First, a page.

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HQ 546471

September 28, 2001



Jeremy Ross Page, Esq.
Sandler, Travis & Rosenberg LLC
200 West Madison
Suite 2670
Chicago, IL 60606

RE: Transfer price; related parties; research, design and development costs;

Dear Mr. Page:

This is in reply to your letter of August 15, 1996, on behalf of [************************] (hereinafter, the "Company"), concerning the inclusion of certain research and development costs in its transfer price. This matter was also discussed at a meeting at Customs Headquarters on March 5, 1998, following which an additional submission was made under cover of a letter dated May 15, 1998. You have requested that the name of your client and certain other information contained in your submission be treated as confidential. In accordance with part 177, Customs Regulations, you have clearly identified this information and the reasons why it is considered to be confidential. Accordingly, your request for confidentiality is approved and any confidential information contained in this ruling will be deleted from published versions of the decision. We regret the delay in response.


The Company, is a multinational corporation that imports a broad range of consumer products from its subsidiary companies around the world. Its products fall into five categories: fabric and home care, health care, food and beverage, beauty care, and paper. To produce new and/or improved products the Company conducts worldwide basic research and specific development. The research and development work is undertaken overseas and in the U.S. by corporate technical centers established specifically for that purpose, and by various corporate affiliates assigned responsibility for discrete, product-focused development.

Formerly, the value of research and development attributable to imported merchandise was included in the Company’s transfer price; however, the Company’s transfer pricing policy underwent several revisions in 1995, 1996, and, most recently, in the 1997-98 fiscal year. Under the Company’s current transfer pricing policy, all development costs, including certain locally retained costs, are separately invoiced to the Company’s central accounting arm in the United States by the affiliate entity that performed the work. The accounting arm then pays that affiliate entity for the work performed. The transfer price of imported merchandise does not include an amount for research and development work associated with the particular products.

In sales from affiliates to unrelated parties, the Company’s pricing policy calls for the selling affiliate to pay the Company a special “package fee.” It is our understanding that the package fee is transferred to the customer in the price for the merchandise. The package fee is based on a percentage of the resale price of the “net outside sales.” Net outside sales are those sales made by the foreign affiliate to unrelated parties. The package fee is not paid by the affiliate in sales to related parties.

The package fee embraces a number of distinct cost elements, including product development costs, referenced above, that are not included in the Company’s transfer price, or intercompany billing price (“ICBP”). You note that since the package fee is paid solely in connection with net outside sales, it does not pertain to merchandise purchased and imported by the Company or in related party transactions. In addition, you state that although the Company’s ICBP does not include research and development costs, it covers all costs plus a representative profit.

Nonetheless, you conclude that some of the research and development costs for work performed overseas should be added to the Company’s ICBP as they constitute assists. You indicate that the Company is, therefore, prepared to segregate those costs and make appropriate adjustments to the price paid or payable reported to Customs.

You have advised that the Company’s accounting system provides it with the ability to specifically identify and segregate research costs from development costs, and to segregate development costs incurred in the U.S. from development costs incurred elsewhere. Research and development expenditures are classified by the Company as selling, research, and administration costs. These costs are tracked through the Company’s “ASRAP” system, a subsidiary ledger of the Company’s general ledger. Within the general ledger, research, and development costs are classified and controlled via departmental budgets and cost centers. The costs are initially divided into “U.S.” and “International” accounts. These accounts are cleared through the Company’s Global Control Accounts (“GCA”) division. Some U.S. spending is allocated to global categories based on effort, other spending is allocated based on net outside sales. International spending on research and development is also recorded in the Company’s ASRAP system, with allocations to global categories based solely on effort. The reimbursement of research and development expenditure is accomplished through the submission of monthly debit notes generated by the Company’s affiliates for that month’s research and development expenditures. The GCA makes payment against the debit note through the ASRAP system.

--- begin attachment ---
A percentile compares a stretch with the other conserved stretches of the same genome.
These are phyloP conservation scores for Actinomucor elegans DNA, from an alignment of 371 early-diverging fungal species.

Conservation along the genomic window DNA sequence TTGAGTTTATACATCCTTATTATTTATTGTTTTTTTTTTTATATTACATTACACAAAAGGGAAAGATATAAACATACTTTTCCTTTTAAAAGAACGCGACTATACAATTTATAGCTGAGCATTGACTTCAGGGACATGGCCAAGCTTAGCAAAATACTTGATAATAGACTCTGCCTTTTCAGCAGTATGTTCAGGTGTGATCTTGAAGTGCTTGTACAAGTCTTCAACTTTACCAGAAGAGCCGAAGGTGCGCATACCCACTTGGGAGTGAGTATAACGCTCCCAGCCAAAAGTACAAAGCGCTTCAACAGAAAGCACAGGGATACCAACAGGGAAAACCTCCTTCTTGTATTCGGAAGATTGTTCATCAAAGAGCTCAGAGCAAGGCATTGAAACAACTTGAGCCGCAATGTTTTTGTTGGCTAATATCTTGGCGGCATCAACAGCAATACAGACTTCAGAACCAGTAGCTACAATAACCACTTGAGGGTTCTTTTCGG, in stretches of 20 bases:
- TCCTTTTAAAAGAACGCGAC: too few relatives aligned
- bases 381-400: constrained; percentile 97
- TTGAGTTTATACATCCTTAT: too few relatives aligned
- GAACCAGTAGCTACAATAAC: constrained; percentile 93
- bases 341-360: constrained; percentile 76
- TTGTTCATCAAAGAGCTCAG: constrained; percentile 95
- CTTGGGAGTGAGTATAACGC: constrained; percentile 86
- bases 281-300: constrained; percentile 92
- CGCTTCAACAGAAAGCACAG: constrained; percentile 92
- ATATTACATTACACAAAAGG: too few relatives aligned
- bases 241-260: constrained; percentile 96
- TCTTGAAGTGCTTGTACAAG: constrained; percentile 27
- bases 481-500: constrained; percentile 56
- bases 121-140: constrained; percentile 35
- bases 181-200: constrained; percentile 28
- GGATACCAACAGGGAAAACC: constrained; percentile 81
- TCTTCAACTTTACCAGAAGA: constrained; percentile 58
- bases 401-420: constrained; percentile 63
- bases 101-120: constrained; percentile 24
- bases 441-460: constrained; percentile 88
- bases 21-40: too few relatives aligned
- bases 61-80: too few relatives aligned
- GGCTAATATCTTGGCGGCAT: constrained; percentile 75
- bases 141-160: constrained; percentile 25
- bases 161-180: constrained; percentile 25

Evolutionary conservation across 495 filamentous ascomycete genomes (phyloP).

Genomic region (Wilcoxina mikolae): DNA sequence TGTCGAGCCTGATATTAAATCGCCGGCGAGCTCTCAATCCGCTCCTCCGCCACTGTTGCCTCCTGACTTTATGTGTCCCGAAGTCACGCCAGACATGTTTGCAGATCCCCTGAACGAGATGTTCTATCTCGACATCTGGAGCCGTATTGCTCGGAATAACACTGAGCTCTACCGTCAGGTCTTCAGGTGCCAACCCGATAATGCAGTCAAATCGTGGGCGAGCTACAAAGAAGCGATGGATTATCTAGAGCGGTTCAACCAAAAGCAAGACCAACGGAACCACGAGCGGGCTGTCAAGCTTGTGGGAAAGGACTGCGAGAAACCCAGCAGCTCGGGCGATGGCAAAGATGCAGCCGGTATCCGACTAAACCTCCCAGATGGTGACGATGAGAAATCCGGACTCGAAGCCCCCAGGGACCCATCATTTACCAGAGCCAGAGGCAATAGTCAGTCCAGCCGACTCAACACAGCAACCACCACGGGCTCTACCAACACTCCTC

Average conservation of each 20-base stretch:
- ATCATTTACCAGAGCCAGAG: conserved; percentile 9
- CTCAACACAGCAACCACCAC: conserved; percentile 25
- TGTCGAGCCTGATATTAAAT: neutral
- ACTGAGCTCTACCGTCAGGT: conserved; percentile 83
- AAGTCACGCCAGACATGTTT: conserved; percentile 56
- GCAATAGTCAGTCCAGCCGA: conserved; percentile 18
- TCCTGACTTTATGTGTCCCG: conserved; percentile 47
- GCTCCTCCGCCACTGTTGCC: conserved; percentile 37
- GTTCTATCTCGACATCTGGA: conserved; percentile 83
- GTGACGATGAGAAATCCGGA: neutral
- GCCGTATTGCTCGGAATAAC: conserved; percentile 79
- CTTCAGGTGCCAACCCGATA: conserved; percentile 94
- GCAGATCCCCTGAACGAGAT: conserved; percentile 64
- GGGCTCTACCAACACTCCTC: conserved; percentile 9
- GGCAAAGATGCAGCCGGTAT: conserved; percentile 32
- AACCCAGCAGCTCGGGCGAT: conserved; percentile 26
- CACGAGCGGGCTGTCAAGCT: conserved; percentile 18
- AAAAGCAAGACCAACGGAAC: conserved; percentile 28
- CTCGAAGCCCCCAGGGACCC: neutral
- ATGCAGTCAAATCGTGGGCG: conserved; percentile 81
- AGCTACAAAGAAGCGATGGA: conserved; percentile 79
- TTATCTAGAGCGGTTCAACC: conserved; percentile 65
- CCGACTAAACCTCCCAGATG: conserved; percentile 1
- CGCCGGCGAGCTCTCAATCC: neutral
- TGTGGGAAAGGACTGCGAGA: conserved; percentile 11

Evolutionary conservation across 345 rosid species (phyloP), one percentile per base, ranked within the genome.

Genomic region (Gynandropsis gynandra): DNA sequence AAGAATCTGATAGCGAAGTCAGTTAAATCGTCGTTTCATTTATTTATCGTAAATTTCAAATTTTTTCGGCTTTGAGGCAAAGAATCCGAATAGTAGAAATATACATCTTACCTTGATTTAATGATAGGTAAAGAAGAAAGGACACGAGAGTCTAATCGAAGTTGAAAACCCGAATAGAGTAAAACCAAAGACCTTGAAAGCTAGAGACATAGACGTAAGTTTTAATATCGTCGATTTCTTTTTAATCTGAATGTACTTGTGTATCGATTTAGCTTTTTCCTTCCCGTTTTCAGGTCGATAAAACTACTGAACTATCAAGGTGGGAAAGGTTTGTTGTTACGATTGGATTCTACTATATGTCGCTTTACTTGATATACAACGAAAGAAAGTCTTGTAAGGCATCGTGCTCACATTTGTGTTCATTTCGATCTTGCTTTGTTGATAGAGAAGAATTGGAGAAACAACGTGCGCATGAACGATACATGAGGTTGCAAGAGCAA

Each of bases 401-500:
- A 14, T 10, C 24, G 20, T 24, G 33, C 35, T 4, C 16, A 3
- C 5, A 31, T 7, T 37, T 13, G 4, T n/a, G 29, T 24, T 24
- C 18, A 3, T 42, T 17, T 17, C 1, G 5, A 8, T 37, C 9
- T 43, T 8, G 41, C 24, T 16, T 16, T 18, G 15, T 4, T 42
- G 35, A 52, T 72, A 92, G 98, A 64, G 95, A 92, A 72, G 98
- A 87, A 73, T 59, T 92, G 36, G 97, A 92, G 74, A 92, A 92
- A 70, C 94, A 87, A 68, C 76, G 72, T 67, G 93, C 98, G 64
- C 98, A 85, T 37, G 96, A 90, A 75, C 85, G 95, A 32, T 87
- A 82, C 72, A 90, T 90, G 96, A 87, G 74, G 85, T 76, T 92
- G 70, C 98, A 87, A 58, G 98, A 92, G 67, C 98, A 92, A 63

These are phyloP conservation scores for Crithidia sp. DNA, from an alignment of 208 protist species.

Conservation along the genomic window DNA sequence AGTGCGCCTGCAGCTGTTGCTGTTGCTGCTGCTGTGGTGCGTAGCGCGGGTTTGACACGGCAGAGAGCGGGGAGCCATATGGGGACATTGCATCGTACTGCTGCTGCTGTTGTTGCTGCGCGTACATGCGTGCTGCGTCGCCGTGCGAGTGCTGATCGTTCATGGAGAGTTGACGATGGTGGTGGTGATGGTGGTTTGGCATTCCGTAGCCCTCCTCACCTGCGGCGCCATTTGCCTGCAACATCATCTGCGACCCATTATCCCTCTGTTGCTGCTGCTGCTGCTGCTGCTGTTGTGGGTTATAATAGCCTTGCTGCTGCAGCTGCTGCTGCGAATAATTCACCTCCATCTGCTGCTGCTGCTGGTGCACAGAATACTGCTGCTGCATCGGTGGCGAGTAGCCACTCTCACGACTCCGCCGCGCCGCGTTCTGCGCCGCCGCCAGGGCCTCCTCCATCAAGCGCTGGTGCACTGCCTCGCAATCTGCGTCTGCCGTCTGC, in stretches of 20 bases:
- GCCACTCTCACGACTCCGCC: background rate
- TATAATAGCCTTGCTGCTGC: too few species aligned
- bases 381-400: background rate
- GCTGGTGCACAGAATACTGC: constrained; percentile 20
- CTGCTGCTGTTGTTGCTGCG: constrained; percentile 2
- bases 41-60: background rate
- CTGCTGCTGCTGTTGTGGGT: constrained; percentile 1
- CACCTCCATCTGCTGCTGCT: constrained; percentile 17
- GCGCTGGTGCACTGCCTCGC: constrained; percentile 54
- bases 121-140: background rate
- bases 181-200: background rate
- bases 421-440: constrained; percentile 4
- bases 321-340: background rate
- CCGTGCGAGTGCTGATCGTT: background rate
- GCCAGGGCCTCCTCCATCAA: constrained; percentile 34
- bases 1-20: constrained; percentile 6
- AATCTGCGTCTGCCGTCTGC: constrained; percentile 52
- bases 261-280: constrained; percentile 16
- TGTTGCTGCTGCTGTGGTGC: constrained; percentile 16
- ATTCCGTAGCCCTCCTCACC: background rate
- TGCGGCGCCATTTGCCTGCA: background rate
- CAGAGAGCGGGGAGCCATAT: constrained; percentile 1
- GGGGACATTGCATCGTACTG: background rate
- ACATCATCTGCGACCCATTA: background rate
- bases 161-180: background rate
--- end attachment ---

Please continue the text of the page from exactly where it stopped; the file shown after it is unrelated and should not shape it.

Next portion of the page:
The Company’s Comptroller’s Guide uses the following definitions of “research” and “development” for costing purposes. Research is a planned search or critical investigation aimed at discovery of new knowledge with the intent that such knowledge will be useful in developing a new product, package, or process or in bringing about a significant improvement to an existing product, package or process which benefits the Company. Product Development is the translation of research findings and other knowledge into a plan or a design specification for a new product, package or process or for a significant improvement to an existing product, package or process. This includes: formulating, designing and testing product, packaging, process and concept alternatives; demonstrating the efficacy and human/environmental safety of products, processes and ingredients up through obtaining government approval on this basis to market products; testing to generate new scientific knowledge in support of new product/package initiatives; qualifying products, packages and processes for commercialization; and constructing prototypes and operating pilot plants, test stands and development lines up to the point at which a fully practical model product is defined and meets project success criteria.

Based on these definitions, the Company identifies individual expenditures and segregates them into three categories. Category I involves Corporate line services including expenditures specifically related to a product sector or brand. Category II is expenditures for central divisional services including some sector or brand identity and overall corporate needs or goals. Category III includes expenditures for general corporate expenses. Category III expenditures serve only the overall corporate needs or goals. The Company treats research expenditures as Category III expenses, and development expenditures are treated as Category I and II expenses. Thus, the Company is capable of segregating its costs by category as well as by whether it is incurred in the U.S. or elsewhere.